No player can deny that having a strong length and volley game is a great advantage on court. Being able to keep your opponent on the back of the court by using solid lengths is a very important part of the game as it keeps the rally under control and can lead to attacking opportunities. One of such opportunities is being able to volley on the mid-court if your opponent leaves an open shot. But in order to do this you need to practice. So I will talk about a fun and easy, three part drill that any player can do with a friend and that will help them strengthen both their length and volley games.
The first part consists of rotating drives on one side of the court while returning to the ‘T’ after every shot. The first player will start at the back of the court as if they were going to receive a normal serve. The second player will start by standing on the ‘T’ with the ball; this player will be the one starting the drill. Once the drill has started after the second player has ‘served’, both players will take turns returning just straight lengths to the back of the court while returning to the ‘T’ after every shot is hit. It is crucial that both players come back to the ‘T’ after every shot since this is what will happen during a real match. The idea is to try different types of lengths (hard and low, lob, etc.) and to get the other player out of position. Both players should concentrate on accuracy and good rotation; tight shots and clearing the ball are essential. This should be done until the players are able to have a fluid, long rally with minimum mistakes. The first part of this drill will help players gain the muscle memory necessary to hit straight, tight shots with good consistency. The first 30 seconds of this video shows how this first part works:
Now, the second part of the drill can be introduced to speed things up a little bit.
The second part consists of one simple thing: volleys. The drill will stay the same. Both players will start the drill in the same way as in the first part, but now volleys come into play. Either player is allowed to hit a straight volley to the back of the court (and only to the back of the court) whenever they wish to. So now two very important factors come into play: keeping the ball tight, and taking advantage of the volley. When one of the players is able to keep the ball tight, whether it is a high or low shot, they will prevent the other player of hitting a good volley or of volleying at all. But, whenever a player doesn’t keep the ball tight, their opponent can start adding pressure with volleys. The key elements here are to concentrate on keeping the ball tight, rotate fast, get into a volleying position, and to add pressure when hitting a volley. Players should get back to the ‘T’ fast and pay close attention to whether they will be able to hit a volley or not. If the possibility of hitting a volley presents itself, they should try to add pressure by hitting a hard and low shot to the back which will cause the other player to be out of position generating more opportunities to volley. The second part of this drill will help players recognize good volleying opportunities and to act quickly once these opportunities are present as well as to gain muscle memory as in the first part. The third and last part will add even more speed to the drill as well as more variety of shots.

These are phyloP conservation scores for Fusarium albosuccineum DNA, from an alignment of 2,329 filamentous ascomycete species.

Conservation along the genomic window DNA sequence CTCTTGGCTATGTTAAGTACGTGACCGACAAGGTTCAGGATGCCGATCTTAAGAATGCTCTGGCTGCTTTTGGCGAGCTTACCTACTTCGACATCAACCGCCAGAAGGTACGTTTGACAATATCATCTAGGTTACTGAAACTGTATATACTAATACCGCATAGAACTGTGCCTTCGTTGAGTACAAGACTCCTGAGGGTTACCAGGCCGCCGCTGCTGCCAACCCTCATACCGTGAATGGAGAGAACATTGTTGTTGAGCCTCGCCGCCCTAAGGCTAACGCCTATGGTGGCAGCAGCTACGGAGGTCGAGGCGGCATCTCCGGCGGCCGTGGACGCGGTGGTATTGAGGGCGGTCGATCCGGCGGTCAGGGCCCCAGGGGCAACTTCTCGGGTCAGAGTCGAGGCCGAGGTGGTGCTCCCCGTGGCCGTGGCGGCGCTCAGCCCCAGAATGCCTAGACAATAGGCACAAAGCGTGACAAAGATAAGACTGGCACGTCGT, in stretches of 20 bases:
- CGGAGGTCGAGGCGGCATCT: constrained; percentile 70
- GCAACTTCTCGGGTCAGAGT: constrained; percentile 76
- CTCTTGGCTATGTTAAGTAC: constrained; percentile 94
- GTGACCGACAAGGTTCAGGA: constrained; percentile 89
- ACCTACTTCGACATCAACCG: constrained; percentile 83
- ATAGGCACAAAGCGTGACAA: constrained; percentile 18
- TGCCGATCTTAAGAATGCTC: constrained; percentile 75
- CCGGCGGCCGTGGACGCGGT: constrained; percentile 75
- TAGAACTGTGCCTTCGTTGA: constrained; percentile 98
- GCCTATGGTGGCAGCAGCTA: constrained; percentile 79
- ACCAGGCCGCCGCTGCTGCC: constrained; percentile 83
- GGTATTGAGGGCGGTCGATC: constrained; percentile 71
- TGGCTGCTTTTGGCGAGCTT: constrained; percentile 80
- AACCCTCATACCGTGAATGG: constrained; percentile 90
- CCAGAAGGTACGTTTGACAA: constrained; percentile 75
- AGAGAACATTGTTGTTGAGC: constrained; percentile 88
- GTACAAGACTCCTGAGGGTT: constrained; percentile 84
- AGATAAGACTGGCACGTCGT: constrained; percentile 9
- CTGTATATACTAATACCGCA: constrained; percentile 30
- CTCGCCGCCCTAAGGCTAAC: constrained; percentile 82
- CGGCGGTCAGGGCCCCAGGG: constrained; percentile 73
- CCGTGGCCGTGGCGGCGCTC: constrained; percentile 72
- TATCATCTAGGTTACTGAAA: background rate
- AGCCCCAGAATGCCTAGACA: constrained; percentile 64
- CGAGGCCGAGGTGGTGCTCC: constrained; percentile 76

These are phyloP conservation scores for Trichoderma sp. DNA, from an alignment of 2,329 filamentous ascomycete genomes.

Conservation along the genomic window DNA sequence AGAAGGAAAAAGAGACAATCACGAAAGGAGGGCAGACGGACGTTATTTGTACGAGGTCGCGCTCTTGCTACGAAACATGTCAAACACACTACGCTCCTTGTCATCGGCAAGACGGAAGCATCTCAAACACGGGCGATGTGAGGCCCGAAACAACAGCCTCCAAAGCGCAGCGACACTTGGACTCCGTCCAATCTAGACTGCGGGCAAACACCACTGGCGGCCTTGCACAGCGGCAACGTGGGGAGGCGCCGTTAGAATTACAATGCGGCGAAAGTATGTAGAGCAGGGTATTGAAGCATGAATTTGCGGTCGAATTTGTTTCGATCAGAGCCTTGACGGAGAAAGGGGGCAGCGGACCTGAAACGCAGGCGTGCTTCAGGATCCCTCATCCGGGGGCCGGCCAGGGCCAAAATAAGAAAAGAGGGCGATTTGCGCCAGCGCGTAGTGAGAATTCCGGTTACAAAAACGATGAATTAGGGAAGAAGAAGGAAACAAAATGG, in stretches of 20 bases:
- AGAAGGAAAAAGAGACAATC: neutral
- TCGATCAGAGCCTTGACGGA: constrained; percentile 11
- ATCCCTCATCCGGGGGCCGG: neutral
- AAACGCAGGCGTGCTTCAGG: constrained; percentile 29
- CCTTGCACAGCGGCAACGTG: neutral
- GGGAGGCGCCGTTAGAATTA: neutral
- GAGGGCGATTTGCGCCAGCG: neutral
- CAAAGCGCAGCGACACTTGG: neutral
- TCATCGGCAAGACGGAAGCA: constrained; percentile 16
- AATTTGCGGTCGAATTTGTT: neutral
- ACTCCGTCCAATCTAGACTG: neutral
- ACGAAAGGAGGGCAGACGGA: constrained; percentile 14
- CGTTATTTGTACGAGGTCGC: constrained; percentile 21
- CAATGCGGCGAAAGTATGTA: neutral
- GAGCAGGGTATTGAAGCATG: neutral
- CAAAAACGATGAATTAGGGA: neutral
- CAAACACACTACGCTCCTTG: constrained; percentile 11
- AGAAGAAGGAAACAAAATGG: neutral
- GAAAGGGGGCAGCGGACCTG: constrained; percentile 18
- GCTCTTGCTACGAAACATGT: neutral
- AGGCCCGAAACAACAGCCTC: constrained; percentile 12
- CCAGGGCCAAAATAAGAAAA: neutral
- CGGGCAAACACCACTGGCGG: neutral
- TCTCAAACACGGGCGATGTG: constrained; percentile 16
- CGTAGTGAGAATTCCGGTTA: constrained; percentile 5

The final part is the most fun. Now, players are allowed to hit volley drops. This new addition makes this drill very dynamic and explosive, putting to test both the players’ stamina and technique. If a player is presented with the opportunity to volley they now have multiple options on which shot to play and how to play it; now deception plays a very important role. For example, if a player knows they will be able to volley their next shot, they should try to hold their racquet in position for as long as possible in order to surprise their opponent once they hit the ball. For example, a player can fool their opponent to think they are going to hit a volley to the back of the court to then continue to hit a volley drop. This part should be done as fluidly as possible concentrating on rotation, deception, and good accuracy. This last part will help players improve their physical endurance, shot accuracy, and to get used to a more dynamic and fast game. Also, players can feel free to change things a bit too if they wish too; instead of volley drops, volley cross courts to the back can be used and then the same drill will continue on the other side of the court. So, many different things are happening during this great drill where players can improve their technique, strategies, and endurance.
Drills are the best way for a player to improve their game and this drill will hopefully help many players accomplish part of that. It is always very important to have strong lengths in order to keep the game under control, as well as strong volleys to attack and add pressure. The combination of these two in a single drill will help simulate the dynamics of a real match thus providing players with a great tool to improve their games.